"Let us not seek the Republican answer or the Democratic answer but the right answer."
Two grown men, and we felt almost giddy, like Bilbo finding the ring or a blind hog stumbling across an acorn.
We had sat down to talk about politics. Abortion. Welfare. Gun control. The guy across from me leaned a little to the right, I to the left, which meant the stage was set for all the predictables that mark modern political discourse.
Shouting. Cursing. Arms-crossed posturing.
It happens every day across America.
Except this time.
Instead, we discovered something remarkable.
"We had a civil conversation," said Matt McLelland.
Cross my heart and hope to die, I swear it happened. One of us -- probably McLelland -- took the high road, and instead of arguing, began to do the extraordinary.
In turn, I dropped my defenses and spoke more honestly and openly.
Then, I listened to him.
No one was trying to convince or defeat the other. Instead, we just wanted to learn, really and truly, what the other thought and why.
In doing so, we grew as thinkers, expanded our own political minds and discovered this surprising geography.
"Common ground," he said.
Washington politics and the national media market foster division and dysfunction while promoting
a culture of discourse that seeks neither understanding nor wisdom but unending conflict ... all followed by a commercial break.
Like fish that keep taking the bait, we seem to think that if we argue harder and louder, somehow the other side will wise up and walk away.
"The guy on the right, the woman on the left, they're duking it out. This doesn't do anything but accomplish the bolstering of a position somebody already had," said McLelland, 43, who works for Kenco Management Services.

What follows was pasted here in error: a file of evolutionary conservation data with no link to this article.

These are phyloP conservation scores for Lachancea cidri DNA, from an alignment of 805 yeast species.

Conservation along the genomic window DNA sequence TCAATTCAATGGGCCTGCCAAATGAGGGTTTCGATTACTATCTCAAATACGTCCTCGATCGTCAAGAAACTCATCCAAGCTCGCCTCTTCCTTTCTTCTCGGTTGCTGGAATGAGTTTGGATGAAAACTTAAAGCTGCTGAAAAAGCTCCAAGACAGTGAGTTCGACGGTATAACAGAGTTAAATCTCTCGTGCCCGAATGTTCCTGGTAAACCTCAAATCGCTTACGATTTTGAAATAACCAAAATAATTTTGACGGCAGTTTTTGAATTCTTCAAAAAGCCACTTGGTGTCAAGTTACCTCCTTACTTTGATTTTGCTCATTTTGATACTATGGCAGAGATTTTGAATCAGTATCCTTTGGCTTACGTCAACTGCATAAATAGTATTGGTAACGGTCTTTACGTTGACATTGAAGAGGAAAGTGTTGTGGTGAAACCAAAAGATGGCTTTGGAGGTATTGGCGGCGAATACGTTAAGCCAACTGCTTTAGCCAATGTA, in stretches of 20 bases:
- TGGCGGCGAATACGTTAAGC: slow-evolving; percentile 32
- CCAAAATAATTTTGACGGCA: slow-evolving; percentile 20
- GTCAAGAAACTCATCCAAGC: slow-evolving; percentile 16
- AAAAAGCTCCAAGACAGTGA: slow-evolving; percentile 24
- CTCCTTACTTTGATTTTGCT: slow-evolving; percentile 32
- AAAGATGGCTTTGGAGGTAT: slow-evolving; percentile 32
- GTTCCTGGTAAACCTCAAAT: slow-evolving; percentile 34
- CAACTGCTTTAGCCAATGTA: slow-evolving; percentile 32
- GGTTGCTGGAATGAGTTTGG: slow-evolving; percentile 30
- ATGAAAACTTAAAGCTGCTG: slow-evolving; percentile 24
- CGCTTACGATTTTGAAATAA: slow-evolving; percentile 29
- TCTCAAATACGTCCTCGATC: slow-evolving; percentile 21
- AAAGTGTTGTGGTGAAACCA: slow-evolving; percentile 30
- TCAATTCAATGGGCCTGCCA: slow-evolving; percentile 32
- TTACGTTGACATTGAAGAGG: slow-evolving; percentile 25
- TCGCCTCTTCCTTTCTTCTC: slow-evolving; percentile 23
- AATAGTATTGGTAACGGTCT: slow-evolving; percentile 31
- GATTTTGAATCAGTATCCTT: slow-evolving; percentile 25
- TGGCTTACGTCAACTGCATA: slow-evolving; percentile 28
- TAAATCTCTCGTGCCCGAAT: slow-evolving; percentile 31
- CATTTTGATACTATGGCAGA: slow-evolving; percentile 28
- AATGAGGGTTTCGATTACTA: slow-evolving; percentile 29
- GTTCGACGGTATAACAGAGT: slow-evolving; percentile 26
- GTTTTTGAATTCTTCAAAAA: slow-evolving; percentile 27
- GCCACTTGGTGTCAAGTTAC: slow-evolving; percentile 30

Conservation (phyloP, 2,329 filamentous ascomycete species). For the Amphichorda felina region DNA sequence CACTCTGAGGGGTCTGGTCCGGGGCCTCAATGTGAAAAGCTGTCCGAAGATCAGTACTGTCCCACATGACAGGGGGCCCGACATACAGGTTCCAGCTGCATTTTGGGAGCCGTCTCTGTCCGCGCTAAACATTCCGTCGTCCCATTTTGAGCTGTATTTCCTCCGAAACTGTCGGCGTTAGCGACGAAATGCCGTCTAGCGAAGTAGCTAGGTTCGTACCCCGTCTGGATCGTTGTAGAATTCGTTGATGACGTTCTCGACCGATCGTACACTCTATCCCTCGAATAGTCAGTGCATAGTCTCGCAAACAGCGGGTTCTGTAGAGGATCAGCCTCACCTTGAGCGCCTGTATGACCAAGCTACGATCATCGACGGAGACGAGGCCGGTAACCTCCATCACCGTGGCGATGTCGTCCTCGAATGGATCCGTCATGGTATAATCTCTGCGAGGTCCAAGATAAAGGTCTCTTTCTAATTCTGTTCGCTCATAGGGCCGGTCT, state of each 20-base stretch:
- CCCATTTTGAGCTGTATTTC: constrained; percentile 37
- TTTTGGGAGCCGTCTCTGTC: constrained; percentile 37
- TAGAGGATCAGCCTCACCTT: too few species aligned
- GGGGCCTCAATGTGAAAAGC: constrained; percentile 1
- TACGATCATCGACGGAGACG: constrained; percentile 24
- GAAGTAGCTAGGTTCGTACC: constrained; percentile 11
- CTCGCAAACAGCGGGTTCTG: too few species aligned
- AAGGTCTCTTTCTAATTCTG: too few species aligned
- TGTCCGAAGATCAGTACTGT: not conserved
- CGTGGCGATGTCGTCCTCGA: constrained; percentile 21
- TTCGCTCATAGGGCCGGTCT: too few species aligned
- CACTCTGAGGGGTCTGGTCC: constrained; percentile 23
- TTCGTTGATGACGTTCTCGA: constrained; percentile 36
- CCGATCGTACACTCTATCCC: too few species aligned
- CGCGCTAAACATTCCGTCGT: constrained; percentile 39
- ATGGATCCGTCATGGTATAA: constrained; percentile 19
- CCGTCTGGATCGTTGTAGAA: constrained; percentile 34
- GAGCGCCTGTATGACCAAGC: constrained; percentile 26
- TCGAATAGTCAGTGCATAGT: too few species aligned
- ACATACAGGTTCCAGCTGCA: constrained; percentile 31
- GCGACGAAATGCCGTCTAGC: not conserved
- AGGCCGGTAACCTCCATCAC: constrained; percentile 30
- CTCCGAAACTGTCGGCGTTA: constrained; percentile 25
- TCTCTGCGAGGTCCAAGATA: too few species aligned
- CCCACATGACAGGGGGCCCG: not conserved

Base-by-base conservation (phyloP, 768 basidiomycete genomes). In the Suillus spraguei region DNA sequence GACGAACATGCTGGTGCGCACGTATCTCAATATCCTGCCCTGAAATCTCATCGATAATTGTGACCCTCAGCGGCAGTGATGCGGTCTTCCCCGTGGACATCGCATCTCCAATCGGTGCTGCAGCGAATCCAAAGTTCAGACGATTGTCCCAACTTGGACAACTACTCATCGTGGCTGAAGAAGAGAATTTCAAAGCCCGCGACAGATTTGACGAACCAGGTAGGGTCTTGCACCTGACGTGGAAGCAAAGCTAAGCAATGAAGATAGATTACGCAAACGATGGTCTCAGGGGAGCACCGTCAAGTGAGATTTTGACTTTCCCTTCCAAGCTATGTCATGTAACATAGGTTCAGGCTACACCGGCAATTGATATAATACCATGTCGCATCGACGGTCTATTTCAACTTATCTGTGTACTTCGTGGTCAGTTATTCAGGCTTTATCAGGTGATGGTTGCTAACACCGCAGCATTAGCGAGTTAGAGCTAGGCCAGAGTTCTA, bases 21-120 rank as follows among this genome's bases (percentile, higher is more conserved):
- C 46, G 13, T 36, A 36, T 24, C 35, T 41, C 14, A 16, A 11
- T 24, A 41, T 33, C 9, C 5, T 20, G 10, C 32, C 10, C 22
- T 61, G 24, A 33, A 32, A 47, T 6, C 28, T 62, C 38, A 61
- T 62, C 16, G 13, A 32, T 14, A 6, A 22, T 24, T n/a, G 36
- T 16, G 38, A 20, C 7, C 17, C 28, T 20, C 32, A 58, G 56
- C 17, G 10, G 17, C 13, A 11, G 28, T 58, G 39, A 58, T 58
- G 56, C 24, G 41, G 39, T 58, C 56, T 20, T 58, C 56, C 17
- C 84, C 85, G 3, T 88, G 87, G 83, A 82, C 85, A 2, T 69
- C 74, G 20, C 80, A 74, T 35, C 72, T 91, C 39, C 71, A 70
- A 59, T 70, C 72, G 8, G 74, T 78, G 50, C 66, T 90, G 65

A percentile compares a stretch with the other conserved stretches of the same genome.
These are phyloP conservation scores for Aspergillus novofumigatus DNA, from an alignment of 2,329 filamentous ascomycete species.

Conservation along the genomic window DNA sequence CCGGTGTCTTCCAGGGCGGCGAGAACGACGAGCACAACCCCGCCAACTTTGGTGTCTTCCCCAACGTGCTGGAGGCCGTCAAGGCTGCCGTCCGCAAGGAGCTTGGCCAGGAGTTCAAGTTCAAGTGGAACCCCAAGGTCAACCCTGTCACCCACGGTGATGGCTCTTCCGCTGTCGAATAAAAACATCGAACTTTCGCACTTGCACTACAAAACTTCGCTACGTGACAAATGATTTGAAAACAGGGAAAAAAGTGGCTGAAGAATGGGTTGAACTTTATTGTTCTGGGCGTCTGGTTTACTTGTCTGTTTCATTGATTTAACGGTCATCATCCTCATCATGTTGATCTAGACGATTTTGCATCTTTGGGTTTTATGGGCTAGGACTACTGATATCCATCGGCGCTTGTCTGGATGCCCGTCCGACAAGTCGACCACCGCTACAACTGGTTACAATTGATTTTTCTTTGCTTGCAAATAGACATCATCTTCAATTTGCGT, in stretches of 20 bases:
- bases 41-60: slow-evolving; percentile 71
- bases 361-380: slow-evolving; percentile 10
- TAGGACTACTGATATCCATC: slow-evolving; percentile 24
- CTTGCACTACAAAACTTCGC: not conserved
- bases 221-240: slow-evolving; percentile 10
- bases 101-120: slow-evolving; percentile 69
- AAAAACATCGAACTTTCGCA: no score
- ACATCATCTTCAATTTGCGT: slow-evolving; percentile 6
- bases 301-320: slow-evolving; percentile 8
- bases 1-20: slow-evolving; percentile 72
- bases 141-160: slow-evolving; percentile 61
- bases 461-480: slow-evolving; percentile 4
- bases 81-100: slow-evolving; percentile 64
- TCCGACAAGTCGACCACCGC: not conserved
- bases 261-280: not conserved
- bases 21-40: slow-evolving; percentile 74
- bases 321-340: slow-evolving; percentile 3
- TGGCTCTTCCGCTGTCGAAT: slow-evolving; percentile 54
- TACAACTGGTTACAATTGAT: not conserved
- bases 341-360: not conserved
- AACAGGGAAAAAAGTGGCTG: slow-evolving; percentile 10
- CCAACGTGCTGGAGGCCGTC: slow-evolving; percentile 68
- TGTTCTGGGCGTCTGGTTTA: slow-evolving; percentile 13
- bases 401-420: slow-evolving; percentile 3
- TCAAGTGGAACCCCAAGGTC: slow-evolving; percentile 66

Until this changes, it is hard to imagine any real work getting done in this country. Worse, it reflects a fiction: that blue-state folks are radically different from red-state people, when in reality we have far more in common than not.
"Think about Rwanda, where people on both sides of a genocide were able to reconcile with one another," McLelland said.
And Washington can't even pass a budget?
McLelland and I have begun to tinker with this concept, meeting regularly to search for common political ground while paying attention to the map that gets us there.
He assumed I was an anti-gun nut, but was surprised to learn I've owned and shot plenty. (Guns, not nuts).
I assumed he was a National Rifle Association devotee, but was glad to hear he supported stronger background checks and thinks the NRA is hyperbolic.
Climate change? We agreed on a long list: conservation, education, practical solutions, sustainable farming.
"Don't kill baby seals," he said. "And if you do, use sustainable bullets."
(Joking. He was only joking.)
Our common-ground experiment has created a safe space where we each can rethink our opinions, sometimes realizing that the other side -- the one we had dismissed and stereotyped away -- has some thoughtful and truthful points ... and may even be right at times.
That never happens when someone is yelling at you.
Instead of political enemies, we become allies, wanting a more perfect America. The best thing about this common ground?
There's room for plenty more.
Contact David Cook at firstname.lastname@example.org or 423-757-6329. Follow him on Facebook and Twitter at DavidCookTFP.